The Environment

Bold solutions for global challenges

The Environment

Bold solutions for global challenges

Why selling fake horns won't save rhinos
As Australia moves closer to enacting elephant ivory and rhino horn trade bans, new tech projects aim to hit traders where it hurts by flooding the market with fakes. But it won't work, argues Macquarie Law School's Zara Bending.
Digging up the dirt: are your home-grown vegies safe to eat?
The level of heavy-metal contamination in Australian gardens is being exposed by a Macquarie University program which is testing thousands of soil samples sent in by concerned citizens.
Would you like fries with your lab-grown burger?
The race is on to develop alternatives to meat, so what will the beef burger of the future be made of? Macquarie University Associate Professor Andrew McGregor's new research explains the possibilities.
Get out now: Why Sydney’s first catastrophic fire warning will save lives
The first “catastrophic” fire danger rating for the Greater Sydney, Greater Hunter and Illawarra Shoalhaven areas comes with warnings that people living in bushfire zones should get out now.
World-first findings pinpoint where and when sharks are more likely to attack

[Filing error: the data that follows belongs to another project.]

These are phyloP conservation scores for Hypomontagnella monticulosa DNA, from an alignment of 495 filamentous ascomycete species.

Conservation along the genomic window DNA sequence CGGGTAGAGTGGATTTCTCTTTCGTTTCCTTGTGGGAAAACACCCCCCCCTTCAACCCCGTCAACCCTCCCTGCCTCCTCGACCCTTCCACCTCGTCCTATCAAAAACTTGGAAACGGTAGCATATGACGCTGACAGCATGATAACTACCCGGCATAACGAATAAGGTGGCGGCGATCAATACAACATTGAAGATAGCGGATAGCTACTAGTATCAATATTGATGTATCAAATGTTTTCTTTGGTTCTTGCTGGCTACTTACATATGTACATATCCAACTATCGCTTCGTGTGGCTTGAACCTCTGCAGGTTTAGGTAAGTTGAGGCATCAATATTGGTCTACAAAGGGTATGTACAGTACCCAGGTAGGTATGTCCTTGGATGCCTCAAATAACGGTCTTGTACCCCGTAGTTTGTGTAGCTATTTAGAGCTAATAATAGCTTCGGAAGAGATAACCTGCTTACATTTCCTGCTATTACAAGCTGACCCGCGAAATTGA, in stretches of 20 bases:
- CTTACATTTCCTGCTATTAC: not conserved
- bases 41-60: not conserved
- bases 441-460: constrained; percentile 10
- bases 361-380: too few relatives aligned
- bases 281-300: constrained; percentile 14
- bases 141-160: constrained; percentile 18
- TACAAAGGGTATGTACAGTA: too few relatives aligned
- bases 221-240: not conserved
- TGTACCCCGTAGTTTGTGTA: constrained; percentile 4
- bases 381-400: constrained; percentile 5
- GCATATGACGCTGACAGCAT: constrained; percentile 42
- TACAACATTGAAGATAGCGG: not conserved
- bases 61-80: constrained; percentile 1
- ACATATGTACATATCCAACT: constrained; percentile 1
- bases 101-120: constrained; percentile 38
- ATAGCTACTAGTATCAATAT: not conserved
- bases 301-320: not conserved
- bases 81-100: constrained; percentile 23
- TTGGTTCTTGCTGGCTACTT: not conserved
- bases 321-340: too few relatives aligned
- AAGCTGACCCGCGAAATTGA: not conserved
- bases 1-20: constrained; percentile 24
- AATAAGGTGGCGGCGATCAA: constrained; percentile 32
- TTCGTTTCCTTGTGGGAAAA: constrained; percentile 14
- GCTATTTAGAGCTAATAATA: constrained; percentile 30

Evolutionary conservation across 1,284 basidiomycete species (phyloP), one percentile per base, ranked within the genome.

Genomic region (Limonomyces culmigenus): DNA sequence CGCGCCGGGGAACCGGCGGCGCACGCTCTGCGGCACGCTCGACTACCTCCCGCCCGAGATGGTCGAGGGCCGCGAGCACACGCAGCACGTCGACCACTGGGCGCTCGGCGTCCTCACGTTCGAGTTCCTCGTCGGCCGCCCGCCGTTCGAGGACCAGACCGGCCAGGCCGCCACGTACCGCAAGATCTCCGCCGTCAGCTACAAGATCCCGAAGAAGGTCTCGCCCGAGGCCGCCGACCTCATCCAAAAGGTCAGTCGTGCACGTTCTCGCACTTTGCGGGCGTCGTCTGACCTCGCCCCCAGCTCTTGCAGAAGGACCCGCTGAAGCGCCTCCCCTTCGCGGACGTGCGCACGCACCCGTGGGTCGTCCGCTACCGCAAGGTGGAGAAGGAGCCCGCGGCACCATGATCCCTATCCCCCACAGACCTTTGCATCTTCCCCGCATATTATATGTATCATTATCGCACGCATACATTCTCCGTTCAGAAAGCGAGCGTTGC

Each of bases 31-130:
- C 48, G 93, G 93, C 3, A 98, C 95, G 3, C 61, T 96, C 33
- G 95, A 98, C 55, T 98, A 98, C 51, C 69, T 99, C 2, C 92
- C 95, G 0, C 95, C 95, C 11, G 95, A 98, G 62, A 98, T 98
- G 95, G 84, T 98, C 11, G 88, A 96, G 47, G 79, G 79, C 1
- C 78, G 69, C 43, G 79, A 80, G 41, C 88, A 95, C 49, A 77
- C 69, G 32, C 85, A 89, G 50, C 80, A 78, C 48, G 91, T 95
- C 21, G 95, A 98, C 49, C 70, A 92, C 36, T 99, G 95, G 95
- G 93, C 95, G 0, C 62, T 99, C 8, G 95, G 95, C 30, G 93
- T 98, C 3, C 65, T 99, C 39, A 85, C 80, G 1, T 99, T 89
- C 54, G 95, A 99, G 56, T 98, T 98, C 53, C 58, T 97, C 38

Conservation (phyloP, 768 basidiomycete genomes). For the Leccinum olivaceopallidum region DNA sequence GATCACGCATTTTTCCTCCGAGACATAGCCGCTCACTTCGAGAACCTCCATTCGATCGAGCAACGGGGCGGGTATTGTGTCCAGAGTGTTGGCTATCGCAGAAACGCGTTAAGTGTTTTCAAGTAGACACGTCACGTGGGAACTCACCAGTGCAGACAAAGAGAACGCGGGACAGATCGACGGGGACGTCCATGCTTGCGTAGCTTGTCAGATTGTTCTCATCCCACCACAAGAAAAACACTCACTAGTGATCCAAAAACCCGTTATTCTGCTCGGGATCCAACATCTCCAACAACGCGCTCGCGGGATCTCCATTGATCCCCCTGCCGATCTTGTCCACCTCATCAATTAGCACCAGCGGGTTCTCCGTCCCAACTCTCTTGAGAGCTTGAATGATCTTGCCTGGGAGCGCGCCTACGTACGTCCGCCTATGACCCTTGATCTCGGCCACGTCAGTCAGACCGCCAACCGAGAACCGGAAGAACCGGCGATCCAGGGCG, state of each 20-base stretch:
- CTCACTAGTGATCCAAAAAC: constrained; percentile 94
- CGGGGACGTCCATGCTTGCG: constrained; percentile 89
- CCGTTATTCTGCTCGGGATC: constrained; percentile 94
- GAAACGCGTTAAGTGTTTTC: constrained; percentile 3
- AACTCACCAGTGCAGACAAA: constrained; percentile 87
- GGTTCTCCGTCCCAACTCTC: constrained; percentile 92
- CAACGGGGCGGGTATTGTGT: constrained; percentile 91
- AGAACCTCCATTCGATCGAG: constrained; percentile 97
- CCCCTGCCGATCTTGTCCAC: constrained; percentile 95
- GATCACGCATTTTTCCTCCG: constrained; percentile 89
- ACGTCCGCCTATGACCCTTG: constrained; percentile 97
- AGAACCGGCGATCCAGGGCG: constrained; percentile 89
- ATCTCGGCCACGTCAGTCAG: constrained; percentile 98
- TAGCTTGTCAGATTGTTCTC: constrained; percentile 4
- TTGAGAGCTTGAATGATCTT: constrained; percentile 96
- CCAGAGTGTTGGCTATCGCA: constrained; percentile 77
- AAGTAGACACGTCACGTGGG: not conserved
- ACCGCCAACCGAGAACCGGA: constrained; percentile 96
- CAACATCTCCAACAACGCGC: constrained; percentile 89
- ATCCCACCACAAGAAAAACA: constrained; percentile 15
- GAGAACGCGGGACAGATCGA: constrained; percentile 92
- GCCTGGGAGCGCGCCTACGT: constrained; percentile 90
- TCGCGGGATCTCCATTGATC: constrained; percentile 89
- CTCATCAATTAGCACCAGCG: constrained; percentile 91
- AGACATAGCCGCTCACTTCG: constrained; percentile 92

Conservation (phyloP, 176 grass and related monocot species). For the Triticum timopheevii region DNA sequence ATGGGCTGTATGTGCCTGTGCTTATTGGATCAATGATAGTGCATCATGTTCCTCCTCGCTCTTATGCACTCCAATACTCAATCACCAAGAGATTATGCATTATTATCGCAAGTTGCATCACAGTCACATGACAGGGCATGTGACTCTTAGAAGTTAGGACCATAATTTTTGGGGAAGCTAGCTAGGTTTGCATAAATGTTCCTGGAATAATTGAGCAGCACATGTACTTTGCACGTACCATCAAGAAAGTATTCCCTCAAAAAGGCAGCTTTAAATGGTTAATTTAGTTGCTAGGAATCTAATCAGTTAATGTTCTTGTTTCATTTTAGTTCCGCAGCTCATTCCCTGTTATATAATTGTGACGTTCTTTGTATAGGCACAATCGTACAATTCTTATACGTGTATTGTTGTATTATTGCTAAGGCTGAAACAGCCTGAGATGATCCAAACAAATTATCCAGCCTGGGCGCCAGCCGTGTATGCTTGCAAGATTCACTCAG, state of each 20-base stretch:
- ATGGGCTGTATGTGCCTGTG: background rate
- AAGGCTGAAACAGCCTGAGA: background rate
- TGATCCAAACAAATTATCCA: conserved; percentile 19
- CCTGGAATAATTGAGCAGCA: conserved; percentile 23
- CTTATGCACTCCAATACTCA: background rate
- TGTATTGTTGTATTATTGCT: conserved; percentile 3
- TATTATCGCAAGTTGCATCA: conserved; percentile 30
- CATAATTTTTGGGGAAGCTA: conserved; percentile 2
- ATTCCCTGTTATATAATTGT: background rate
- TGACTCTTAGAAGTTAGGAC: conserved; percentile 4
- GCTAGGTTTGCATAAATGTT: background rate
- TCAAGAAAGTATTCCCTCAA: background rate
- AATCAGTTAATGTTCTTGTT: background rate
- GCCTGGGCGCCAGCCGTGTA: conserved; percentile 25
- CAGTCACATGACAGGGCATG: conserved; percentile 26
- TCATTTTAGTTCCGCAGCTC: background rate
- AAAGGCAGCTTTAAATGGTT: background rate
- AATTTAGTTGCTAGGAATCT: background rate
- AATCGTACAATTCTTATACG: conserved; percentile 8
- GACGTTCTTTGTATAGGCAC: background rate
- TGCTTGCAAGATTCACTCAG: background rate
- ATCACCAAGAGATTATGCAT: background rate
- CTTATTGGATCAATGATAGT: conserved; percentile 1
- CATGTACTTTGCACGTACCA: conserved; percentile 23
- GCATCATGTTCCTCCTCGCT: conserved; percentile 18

With the number of shark attacks increasing across Australia and the world, the findings of a Macquarie University-led study could help reduce the occurrence of these traumatic events.
Just like humans, sharks learn how to do things from each other
Few people think of sharks as intelligent and socially complex animals but it seems that even solitary sharks can learn by watching their neighbours, a Macquarie University study reveals.
Citizensourcing our way to Utopia
What if the average citizen could not only easily volunteer ideas to governments but have those ideas seriously considered and, on occasion, implemented? Could 'citizensourcing' be the answer to voter disenchantment?
Designer bacteria could fuel the future with cheap hydrogen
Macquarie synthetic biologists have made a breakthrough in renewable energy production by creating genetically-engineered sugar-loving bacteria that can produce on-demand, zero-emission hydrogen fuel faster than has been done anywhere else.
Macquarie changing the world through the power of research
From seeking cures for devastating diseases to developing heat-resistant crops, Macquarie University is making a real-world impact through its research, writes Deputy Vice-Chancellor (Research) Professor Sakkie Pretorius.
Eco-tech investments could get a boost from school strike
School strikes will put politicians on notice on climate change action – with supporters hoping the national campaign will diminish political apathy and lead to finding for technologies that will make a difference.
How do shells form?
PhD student Matthew Kerr, from the Department of Biological Sciences, explains.
When will Australia’s volcanoes erupt?
A Macquarie University volcanologist is calling on authorities to implement an emergency response plan, warning an eruption in the Newer Volcanics Province - an area with over 400 volcanoes - could threaten Melbourne, Sydney and the east of Australia